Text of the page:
An additional reason to expect bias from simple methods is that there is a great deal of migration across municipalities in Norway for women in the age range under scrutiny. Obviously, migration decisions are made for a wide variety of reasons. Schultz (1988) noted that “public sector programs, such as those in education or child health, cannot be evaluated in terms of their regional ‘effect’ on schooling or mortality of children unless these program evaluation studies explicitly model who migrates to benefit from the programs and how the migrants differ.” In a study in Colombia, Rosenzweig and Wolpin (1988) used a fixed-effects estimator to control for endogenous migration and found that simple methods overstate program effects on child health.
Our approach in this article is to take advantage of the very large sample size and use a fixed-effects procedure to correct for possible bias due to selective migration and the potential endogeneity of the day care availability variable. This means that we do not explicitly model the migration decision, as suggested by Schultz (1988), nor do we model the availability of day care. Although such a structural approach would be more efficient if good identifying variables were available, the fixed-effects approach requires fewer assumptions, and the loss in efficiency is mitigated by the extremely large size of our sample. Thus, we include municipality dummy variables. In earlier work, we used a full set of fixed effects (434 fixed effects represented by dummy variables), but many of the municipalities are very small, making measurement over time on the municipal variables volatile. In the fixed-effects model discussed here, we use 99 fixed effects for the largest 99 municipalities (accounting for 74% of the exposure). Results remain the same if the full set of fixed effects is used, but some municipality-level variables show levels and changes that are not believable.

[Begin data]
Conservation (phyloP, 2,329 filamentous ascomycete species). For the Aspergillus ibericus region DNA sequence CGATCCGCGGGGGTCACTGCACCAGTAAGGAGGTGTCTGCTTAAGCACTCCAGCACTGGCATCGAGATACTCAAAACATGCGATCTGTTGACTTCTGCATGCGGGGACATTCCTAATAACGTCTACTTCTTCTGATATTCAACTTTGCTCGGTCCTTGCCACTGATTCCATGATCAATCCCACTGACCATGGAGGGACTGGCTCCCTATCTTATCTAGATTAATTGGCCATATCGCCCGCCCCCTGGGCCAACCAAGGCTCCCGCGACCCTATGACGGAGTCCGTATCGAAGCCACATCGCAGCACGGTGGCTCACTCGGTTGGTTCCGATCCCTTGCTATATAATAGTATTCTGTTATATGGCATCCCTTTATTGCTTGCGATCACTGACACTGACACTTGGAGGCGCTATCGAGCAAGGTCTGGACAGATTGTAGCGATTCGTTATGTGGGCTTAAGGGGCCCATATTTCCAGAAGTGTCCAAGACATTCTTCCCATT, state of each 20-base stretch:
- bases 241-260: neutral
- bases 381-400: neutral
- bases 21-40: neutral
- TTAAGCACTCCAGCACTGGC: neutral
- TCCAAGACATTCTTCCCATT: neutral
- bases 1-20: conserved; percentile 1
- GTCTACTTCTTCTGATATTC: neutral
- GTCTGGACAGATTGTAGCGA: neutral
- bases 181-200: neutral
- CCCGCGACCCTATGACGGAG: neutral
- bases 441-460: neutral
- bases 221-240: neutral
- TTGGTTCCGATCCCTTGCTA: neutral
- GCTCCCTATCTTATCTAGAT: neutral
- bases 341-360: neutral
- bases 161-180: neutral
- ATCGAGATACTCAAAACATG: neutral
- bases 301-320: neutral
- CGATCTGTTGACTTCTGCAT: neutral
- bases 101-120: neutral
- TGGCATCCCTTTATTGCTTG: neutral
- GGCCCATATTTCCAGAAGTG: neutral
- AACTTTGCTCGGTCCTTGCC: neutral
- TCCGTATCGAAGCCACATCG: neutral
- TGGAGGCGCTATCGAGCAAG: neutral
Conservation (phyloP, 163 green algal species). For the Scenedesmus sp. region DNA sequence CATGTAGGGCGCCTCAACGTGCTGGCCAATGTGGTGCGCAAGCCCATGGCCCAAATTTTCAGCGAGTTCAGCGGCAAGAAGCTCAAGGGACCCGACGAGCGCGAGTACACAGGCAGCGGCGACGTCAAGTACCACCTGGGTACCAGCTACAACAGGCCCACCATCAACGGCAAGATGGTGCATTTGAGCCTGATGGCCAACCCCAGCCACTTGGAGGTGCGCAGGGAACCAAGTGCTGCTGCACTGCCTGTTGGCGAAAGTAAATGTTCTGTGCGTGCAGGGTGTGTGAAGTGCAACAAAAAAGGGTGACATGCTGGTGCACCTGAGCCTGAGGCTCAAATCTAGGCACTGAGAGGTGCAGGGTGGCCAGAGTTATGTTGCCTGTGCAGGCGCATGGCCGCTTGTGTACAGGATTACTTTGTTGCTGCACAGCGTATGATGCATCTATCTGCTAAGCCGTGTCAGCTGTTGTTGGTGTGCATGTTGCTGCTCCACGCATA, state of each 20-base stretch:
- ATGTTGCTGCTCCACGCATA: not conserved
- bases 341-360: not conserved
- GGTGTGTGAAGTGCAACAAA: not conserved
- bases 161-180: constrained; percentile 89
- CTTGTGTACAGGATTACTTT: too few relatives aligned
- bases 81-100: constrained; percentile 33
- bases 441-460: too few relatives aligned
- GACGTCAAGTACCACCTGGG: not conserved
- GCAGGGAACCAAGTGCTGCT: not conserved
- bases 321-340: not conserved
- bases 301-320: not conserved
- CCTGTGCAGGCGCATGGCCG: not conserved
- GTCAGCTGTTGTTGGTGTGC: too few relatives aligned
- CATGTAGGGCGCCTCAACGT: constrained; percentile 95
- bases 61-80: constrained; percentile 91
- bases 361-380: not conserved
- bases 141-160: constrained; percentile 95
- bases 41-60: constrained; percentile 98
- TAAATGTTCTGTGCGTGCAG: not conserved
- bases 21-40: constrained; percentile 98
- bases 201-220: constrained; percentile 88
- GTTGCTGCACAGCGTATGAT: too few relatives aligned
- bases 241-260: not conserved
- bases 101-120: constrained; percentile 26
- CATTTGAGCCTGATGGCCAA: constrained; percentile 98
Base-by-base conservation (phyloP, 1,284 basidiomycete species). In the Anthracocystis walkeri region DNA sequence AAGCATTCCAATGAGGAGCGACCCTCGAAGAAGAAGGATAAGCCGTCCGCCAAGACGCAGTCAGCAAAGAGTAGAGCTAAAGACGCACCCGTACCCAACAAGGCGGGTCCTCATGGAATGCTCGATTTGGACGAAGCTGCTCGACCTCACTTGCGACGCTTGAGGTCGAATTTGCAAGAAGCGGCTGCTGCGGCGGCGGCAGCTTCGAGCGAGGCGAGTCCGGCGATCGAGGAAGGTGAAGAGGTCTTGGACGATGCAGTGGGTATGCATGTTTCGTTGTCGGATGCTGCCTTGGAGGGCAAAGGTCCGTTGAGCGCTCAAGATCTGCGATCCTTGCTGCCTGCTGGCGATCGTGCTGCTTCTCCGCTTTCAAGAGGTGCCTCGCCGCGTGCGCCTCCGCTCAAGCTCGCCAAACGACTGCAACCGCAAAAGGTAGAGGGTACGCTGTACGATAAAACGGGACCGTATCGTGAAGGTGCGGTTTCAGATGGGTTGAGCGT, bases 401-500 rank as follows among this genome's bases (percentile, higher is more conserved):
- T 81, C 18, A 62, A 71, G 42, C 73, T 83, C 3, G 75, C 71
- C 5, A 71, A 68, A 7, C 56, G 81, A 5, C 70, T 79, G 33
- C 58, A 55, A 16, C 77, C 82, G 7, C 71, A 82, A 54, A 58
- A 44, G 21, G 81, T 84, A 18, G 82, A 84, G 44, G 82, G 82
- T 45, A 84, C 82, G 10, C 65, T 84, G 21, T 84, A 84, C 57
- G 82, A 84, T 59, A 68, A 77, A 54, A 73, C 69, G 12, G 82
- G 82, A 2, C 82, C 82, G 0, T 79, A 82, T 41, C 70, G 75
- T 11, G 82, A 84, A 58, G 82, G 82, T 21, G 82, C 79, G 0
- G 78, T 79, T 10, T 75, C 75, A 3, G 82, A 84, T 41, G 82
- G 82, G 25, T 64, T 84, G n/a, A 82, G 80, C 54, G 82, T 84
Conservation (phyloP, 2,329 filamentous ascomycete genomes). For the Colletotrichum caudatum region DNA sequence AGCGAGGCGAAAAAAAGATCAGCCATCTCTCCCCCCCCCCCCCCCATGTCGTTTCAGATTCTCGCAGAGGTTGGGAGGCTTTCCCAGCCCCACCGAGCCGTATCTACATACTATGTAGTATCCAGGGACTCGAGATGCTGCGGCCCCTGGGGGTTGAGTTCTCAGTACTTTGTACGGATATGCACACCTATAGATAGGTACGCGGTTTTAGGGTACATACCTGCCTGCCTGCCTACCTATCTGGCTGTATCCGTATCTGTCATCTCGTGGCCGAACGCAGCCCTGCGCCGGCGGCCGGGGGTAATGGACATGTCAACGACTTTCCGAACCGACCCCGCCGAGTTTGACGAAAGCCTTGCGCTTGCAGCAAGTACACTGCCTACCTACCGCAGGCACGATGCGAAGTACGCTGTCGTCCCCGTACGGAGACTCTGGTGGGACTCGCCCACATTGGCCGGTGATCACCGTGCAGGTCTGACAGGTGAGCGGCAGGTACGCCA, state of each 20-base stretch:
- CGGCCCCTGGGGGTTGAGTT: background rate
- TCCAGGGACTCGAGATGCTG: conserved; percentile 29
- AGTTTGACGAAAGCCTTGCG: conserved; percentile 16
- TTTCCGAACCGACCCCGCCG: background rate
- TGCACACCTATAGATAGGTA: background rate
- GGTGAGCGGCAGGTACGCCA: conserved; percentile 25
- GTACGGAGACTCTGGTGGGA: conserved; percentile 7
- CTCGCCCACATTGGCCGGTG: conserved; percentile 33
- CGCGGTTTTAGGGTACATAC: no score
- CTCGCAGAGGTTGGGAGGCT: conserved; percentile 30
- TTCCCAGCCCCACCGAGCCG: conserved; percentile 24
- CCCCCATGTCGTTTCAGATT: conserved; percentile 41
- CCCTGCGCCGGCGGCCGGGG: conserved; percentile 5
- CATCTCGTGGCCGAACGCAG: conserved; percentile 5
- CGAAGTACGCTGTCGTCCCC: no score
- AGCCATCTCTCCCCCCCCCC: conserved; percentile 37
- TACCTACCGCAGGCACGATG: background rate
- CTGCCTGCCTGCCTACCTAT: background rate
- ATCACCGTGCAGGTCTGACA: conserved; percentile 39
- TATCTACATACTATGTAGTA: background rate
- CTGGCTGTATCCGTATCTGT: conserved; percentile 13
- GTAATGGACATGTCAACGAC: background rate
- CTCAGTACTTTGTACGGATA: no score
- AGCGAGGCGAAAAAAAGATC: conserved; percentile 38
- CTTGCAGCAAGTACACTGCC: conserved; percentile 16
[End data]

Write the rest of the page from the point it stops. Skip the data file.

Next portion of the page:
Of course, the fixed-effects procedure that we use will not control for correlation between the day care availability variable and time-varying unobservable variables. In the next section, we discuss the results of several tests that gauge the robustness of our results. These tests include estimating the model cohort-by-cohort and allowing the municipality fixed effects to vary to some degree through time. Another possibility would be to use a fixed-effects instrumental variables procedure (for details, see Cameron and Trivedi 2005). What would be needed is a set of identifying variables that affect the placement of day care facilities over time and that do not have a direct effect on fertility. Cameron and Trivedi suggested using time-varying exogenous variables from earlier periods. Unfortunately, we do not have such variables in our data set.